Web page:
Monday, February 9, 2015

Thomas Mann's Buddenbrooks: The Decline of a Family

Despite the accessibility of so many resources by means of the Internet, libraries remain an invaluable treasure. For many years it would be my habit to mine certain sections and take out piles of books, gleaning all and reading a couple. One of the sections I mined for a while was the literary criticism section, somewhere in the 800s, if I remember correctly. One of these volume was a book devoted to the three highest peaks in the mountain range of literary figures in the first half of the twentieth century. These three authors were Andre Gide, James Joyce and Thomas Mann.

Joyce I had been familiar with because the fellow across the hall from me in my sophomore year in college had a whole shelf of books about Ulysses, including 20 various versions or the original (if my memory is accurate.) I set about to become familiar with Gide and Mann by reading their works and reading the journals. I wanted to get inside these writer's minds, and t was a rewarding experience.

The novel that put Mann on the map and contributed to his receiving the Nobel Prize for literature was Buddenbrooks, a novel that outlines the decline of a great family over four generations. Here is a description of the book as presented at Goodreads.

Buddenbrooks, first published in Germany in 1901, when Mann was only twenty-six, has become a classic of modern literature.

It is the story of four generations of a wealthy bourgeois family in northern Germany facing the advent of modernity; in an uncertain new world, the family’s bonds and traditions begin to disintegrate. As Mann charts the Buddenbrooks’ decline from prosperity to bankruptcy, from moral and psychic soundness to sickly piety, artistic decadence, and madness, he ushers the reader into a world of stunning vitality, pieced together from births and funerals, weddings and divorces, recipes, gossip, and earthy humor.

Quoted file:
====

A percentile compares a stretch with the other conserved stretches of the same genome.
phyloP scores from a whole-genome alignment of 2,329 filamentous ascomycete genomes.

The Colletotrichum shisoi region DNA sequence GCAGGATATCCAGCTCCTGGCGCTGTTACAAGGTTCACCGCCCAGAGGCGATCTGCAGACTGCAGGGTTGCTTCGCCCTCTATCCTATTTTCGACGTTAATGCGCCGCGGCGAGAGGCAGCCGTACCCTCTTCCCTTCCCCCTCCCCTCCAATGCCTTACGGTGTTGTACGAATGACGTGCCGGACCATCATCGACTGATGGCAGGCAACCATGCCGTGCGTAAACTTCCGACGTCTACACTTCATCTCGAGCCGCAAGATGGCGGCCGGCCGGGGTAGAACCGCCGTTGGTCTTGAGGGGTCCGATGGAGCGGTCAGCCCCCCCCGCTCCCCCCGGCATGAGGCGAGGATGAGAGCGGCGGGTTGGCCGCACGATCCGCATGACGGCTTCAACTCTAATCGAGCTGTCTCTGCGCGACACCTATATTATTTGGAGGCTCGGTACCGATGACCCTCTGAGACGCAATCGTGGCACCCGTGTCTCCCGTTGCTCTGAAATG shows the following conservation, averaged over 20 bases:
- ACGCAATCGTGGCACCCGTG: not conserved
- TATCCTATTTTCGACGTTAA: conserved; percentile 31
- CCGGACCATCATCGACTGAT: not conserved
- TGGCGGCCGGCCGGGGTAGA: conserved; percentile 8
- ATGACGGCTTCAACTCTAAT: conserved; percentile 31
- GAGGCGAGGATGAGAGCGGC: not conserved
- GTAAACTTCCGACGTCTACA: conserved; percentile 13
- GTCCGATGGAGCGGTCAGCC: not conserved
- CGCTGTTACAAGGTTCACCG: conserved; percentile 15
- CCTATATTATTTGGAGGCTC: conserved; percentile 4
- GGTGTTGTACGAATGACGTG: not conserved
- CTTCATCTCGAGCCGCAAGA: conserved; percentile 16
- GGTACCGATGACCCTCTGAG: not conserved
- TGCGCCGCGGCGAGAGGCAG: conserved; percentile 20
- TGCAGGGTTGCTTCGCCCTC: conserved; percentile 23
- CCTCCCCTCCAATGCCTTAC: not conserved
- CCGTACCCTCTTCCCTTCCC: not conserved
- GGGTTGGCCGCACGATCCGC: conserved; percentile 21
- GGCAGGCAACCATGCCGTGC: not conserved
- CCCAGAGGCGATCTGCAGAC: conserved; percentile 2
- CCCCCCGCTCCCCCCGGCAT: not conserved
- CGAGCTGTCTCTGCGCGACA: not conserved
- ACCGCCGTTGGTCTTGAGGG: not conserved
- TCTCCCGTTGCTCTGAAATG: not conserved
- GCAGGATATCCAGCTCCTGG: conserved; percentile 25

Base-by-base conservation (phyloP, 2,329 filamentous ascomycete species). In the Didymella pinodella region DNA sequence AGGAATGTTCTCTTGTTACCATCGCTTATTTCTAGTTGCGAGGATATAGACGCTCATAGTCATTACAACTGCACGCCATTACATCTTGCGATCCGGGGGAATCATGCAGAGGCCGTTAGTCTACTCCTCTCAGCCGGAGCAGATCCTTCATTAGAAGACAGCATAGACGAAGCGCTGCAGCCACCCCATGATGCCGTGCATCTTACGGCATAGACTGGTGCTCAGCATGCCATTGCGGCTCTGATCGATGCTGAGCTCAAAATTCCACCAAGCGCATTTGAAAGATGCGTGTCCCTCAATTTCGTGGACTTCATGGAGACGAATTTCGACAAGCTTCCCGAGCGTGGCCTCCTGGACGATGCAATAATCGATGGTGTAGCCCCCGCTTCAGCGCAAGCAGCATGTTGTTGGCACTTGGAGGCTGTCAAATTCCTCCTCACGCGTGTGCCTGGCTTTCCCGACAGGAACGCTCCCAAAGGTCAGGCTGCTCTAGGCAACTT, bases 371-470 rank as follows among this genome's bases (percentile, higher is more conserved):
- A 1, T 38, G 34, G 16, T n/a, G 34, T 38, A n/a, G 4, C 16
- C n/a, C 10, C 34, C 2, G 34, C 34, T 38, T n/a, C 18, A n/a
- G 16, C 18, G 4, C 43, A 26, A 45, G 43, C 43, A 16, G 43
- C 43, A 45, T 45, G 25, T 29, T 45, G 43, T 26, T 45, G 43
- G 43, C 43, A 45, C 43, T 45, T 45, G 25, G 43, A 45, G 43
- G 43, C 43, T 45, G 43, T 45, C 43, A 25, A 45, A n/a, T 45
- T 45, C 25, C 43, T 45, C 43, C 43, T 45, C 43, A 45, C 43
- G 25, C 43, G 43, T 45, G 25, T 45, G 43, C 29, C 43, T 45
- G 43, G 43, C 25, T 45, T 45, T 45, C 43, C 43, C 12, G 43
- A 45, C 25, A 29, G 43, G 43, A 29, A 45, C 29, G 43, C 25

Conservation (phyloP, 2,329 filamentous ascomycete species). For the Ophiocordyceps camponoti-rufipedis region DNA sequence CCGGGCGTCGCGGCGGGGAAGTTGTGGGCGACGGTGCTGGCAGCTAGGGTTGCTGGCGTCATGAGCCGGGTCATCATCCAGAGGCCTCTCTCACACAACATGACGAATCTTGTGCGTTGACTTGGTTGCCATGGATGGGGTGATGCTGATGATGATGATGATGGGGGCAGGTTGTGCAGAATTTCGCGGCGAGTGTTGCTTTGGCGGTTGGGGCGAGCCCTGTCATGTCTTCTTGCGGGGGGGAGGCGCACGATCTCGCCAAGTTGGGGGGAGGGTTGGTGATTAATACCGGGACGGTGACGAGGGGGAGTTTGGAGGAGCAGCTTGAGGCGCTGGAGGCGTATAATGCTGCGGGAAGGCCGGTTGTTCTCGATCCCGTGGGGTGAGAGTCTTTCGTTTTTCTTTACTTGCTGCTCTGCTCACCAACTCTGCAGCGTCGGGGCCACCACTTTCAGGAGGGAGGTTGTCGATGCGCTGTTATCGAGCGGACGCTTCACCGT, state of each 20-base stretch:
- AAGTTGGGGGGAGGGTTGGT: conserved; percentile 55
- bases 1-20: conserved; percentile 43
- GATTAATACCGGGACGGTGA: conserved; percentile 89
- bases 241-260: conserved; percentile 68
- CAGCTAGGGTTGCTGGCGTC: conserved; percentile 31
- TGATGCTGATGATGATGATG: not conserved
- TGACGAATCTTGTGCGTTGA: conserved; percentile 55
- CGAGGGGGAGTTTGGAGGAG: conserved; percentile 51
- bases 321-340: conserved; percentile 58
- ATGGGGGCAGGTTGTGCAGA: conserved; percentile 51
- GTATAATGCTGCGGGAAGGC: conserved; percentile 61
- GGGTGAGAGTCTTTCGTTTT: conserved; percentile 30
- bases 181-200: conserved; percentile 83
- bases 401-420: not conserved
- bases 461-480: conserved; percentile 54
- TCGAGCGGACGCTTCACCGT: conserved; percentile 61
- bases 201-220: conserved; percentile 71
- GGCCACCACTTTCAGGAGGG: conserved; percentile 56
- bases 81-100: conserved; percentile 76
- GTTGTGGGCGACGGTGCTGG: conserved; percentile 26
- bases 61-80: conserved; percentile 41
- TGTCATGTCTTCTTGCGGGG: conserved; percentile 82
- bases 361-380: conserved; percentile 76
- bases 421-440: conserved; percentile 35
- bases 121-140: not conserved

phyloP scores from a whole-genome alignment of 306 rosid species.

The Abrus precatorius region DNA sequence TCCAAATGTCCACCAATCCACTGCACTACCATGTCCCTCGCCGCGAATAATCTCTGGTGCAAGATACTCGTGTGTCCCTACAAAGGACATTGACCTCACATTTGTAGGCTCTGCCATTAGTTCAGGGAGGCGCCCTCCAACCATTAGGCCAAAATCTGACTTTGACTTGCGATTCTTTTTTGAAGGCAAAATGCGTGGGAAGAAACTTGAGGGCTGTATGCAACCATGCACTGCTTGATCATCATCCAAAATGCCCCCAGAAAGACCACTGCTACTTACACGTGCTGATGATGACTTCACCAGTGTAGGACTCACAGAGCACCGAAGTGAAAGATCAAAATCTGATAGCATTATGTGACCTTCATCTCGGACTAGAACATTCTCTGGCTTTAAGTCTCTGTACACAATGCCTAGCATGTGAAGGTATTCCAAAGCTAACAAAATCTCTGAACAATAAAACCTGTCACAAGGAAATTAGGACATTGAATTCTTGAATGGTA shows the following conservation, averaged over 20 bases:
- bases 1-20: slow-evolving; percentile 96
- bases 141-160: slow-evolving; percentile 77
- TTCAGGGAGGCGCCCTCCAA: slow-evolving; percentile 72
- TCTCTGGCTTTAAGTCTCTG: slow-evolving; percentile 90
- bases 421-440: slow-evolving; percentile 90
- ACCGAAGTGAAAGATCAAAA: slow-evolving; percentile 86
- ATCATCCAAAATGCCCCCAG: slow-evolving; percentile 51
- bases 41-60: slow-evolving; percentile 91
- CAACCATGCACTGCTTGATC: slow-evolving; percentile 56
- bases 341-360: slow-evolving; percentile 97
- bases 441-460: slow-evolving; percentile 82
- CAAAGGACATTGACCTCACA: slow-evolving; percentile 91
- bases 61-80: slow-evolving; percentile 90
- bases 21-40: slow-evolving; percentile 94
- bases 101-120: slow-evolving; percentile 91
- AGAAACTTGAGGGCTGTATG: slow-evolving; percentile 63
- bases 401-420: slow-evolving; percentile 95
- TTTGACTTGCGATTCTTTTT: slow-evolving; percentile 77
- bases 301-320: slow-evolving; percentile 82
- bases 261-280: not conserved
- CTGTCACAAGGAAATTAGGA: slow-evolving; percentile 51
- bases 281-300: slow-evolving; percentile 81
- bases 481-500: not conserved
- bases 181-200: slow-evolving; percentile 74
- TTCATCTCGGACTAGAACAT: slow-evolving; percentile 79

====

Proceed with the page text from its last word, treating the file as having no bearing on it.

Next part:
In its immensity of scope, richness of detail, and fullness of humanity, Buddenbrooks surpasses all other modern family chronicles. With remarkable fidelity to the original German text, this superb translation emphasizes the magnificent scale of Mann’s achievement in this riveting, tragic novel.

This novel came to mind as I have been reading three other books about the decline not of a family but of a society. Are declines inevitable?

Historically, all great societies rise and fall. We must ask ourselves, why not America? While reading Charles Murray's Coming Apart, which I will talk more about later this week, the statistical facts are nearly indisputable. The strange thing to me is that he does not have a pessimistic view of the future.

A second book I'm reading is called The Great Degeneration: How Institutions Decay and Economies Die, by Niall Ferguson. The cover photo shows an abandoned house with the roof partially caved in. It's the price of complacency. I'm not far enough along to see if he's optimistic at the end, but the case is well made that there's much to be concerned about.

Then there's Joseph Stiglitz's The Price of Inequality: How Today's Divided Society Endangers Our Future. Stiglitz notes that the global economic meltdown that cost us trillions of dollars and from which we have yet to fully recover will repeat itself because the causes have never been addressed. In fact, the one-per-centers were rewarded in the end.

The review for this book includes this: Nobel Prize–winning economist Joseph E. Stiglitz exposes the efforts of well-heeled interests to compound their wealth in ways that have stifled true, dynamic capitalism. Along the way he examines the effect of inequality on our economy, our democracy, and our system of justice.

The decline feels inevitable from where I sit, an attitude that leaves one dangerously complacent about it all. In the end such complacency will destroy us, for it solves nothing. Perhaps that's why so many seem to be on the track of "Eat, drink and be merry for tomorrow we die."

Hmmmm. I'll try for something more upbeat tomorrow.

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